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Money Matters Blog

Monday, July 2, 2012

Getting Dirty and Growing Food to Grow Your Savings

Maureen Caudill,
Community Financial Asset Protection Department,
in her family's vegetable garden
When you're raising four boys, sometimes you have to take matters into you own hands – and even into your own yard.

That’s exactly what Maureen Caudill of Community Financial’s Asset Protection Department has done at her Fowlerville home.  She and her husband have steadily built a small home garden into one that is almost an acre in size and has fed their family for the last 20 years.

“With four boys to feed, it made sense,” Caudill said, explaining how she got started and why the garden grew so large.

And “feed the boys” she has over the years, with a garden producing almost as many fruits and vegetables as you can name, including corn, cucumbers, watermelon, potatoes, cantaloupe, sweet potatoes, rutabaga, green beans, butternut squash, tomatoes, kohlrabi, cabbage, a variety of peppers, grapes, radishes, onions, leeks, strawberries, blueberries, rhubarb, and apples.

It might sound like a lot of food, but according to Caudill, it all goes to good use.

“What we don’t eat as it’s growing, I can or freeze,” she said.

According to Caudill, she spent plenty of time gardening as a child, planting tomatoes with her uncle when he came up from Florida. After planting throughout her childhood and marrying a man who also always had a garden growing up, the green thumbs came back naturally.

“When we got married, we decided it would be good to do and then it kind of evolved from there,” she said.  “As I get older, I think ‘Let’s grow these,” and my husband will say ‘Let’s grow these.”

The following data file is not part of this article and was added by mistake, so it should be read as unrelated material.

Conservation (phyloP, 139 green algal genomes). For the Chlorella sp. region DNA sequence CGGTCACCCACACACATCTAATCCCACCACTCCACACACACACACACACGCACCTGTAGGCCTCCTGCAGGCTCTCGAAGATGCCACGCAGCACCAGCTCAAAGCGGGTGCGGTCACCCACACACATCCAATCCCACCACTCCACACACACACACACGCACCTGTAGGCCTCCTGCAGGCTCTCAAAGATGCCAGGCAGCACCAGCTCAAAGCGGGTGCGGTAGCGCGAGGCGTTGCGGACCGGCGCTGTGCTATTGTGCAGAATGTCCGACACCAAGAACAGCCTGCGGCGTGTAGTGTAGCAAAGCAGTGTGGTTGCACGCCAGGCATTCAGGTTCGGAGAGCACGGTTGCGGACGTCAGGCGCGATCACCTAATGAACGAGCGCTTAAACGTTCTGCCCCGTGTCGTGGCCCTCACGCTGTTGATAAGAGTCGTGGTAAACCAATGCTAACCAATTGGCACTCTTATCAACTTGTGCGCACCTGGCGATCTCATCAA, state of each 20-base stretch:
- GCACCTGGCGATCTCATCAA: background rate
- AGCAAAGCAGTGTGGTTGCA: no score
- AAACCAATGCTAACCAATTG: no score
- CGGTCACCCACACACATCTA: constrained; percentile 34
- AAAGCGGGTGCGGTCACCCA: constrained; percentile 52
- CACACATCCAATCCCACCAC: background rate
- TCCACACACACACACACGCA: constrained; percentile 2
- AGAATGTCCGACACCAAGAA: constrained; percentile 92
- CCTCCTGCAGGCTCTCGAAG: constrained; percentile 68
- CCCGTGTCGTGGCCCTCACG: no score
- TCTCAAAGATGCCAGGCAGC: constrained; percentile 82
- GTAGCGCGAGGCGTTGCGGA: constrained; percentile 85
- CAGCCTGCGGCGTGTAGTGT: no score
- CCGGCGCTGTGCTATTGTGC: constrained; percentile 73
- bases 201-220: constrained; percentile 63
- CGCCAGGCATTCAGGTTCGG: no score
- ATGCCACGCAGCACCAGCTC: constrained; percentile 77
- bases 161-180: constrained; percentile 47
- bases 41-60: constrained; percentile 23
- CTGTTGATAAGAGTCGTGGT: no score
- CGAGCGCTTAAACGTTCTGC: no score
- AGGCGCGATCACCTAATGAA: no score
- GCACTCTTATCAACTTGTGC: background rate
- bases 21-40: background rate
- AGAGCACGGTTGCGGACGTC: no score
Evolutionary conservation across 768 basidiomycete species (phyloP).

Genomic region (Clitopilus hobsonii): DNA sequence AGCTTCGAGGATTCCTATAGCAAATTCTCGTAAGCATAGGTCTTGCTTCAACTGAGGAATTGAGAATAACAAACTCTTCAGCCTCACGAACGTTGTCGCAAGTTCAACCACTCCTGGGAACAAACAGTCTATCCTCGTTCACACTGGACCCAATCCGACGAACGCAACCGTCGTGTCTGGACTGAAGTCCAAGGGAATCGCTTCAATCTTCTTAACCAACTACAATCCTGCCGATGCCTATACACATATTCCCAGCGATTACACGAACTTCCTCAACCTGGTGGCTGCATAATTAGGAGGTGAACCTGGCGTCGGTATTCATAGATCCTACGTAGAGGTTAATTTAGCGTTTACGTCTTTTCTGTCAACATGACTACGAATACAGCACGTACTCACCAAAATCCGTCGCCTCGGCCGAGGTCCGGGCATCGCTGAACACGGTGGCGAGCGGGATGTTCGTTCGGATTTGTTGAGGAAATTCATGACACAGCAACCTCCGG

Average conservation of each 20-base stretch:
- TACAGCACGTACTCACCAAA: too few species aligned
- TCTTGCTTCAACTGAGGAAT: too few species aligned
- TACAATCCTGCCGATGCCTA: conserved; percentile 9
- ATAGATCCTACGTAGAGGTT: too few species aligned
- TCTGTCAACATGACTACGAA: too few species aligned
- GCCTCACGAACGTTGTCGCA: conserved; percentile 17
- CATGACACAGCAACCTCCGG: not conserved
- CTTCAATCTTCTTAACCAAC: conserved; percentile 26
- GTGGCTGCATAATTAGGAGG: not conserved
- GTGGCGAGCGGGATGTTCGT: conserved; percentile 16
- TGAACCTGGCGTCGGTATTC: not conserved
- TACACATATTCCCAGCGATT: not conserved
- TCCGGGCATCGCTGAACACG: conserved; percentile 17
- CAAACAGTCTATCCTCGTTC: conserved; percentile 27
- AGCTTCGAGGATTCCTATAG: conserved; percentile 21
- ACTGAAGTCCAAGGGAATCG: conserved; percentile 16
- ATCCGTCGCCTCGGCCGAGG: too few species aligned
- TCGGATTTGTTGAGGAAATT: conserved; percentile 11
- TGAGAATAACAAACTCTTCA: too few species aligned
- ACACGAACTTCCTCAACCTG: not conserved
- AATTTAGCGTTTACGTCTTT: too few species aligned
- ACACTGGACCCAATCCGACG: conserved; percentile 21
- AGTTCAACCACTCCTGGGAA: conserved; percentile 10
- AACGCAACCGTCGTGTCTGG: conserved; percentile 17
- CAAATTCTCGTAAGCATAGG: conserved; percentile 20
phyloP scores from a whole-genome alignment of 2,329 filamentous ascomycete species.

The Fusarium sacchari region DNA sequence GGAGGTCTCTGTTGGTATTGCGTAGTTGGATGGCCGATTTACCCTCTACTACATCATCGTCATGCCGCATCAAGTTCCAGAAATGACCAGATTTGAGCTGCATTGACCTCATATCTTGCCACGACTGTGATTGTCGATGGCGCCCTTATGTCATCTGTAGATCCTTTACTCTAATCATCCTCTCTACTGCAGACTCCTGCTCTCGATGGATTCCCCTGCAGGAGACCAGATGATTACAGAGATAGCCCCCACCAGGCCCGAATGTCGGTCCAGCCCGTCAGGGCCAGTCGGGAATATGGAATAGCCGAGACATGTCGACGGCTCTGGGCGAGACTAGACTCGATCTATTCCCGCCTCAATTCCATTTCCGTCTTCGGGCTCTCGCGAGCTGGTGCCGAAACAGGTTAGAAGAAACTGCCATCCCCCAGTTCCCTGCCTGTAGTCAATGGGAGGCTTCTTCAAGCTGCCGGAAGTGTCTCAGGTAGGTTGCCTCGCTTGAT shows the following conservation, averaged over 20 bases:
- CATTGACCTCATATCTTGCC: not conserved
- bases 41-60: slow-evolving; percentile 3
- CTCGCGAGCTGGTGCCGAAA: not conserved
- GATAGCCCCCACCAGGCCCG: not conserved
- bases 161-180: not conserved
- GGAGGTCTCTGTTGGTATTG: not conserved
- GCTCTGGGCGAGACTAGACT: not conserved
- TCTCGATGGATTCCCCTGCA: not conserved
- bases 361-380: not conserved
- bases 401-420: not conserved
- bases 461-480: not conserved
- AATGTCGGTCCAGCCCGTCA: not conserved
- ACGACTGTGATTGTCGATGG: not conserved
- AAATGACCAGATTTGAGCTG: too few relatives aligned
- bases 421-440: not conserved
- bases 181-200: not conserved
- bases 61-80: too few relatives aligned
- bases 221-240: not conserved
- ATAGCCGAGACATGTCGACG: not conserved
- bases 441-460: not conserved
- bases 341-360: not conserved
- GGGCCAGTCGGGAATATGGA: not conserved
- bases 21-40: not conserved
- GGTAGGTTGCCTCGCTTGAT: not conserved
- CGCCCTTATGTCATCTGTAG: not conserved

While she has never calculated it, Caudill is sure the garden has saved her and her family thousands of dollars over the years.  For example, she estimated that it costs her about $0.30 to produce one quart of spaghetti sauce.

“I’m sure the savings are huge,” she said.

Caudill also says that gardening, like saving money, is a mindset that anyone can get into. “There is dirt everywhere and a pack of seeds is only a dollar,” she said.  It just takes time and a little research.

Research is also the key to saving money and getting on the right track financially.  For example, if you take the time to compare checking accounts and other banking services, you are likely to find you can save money by avoiding things like checking fees. 

These days, Caudill and her husband still spend their evenings and weekends tending to their garden and even racing to the tomato plants to be the first to grab the ripe ones.

“We love it,” she said.  “We just go down there and sit and look at the garden.  It's gratifying knowing you’ve done this yourself.”

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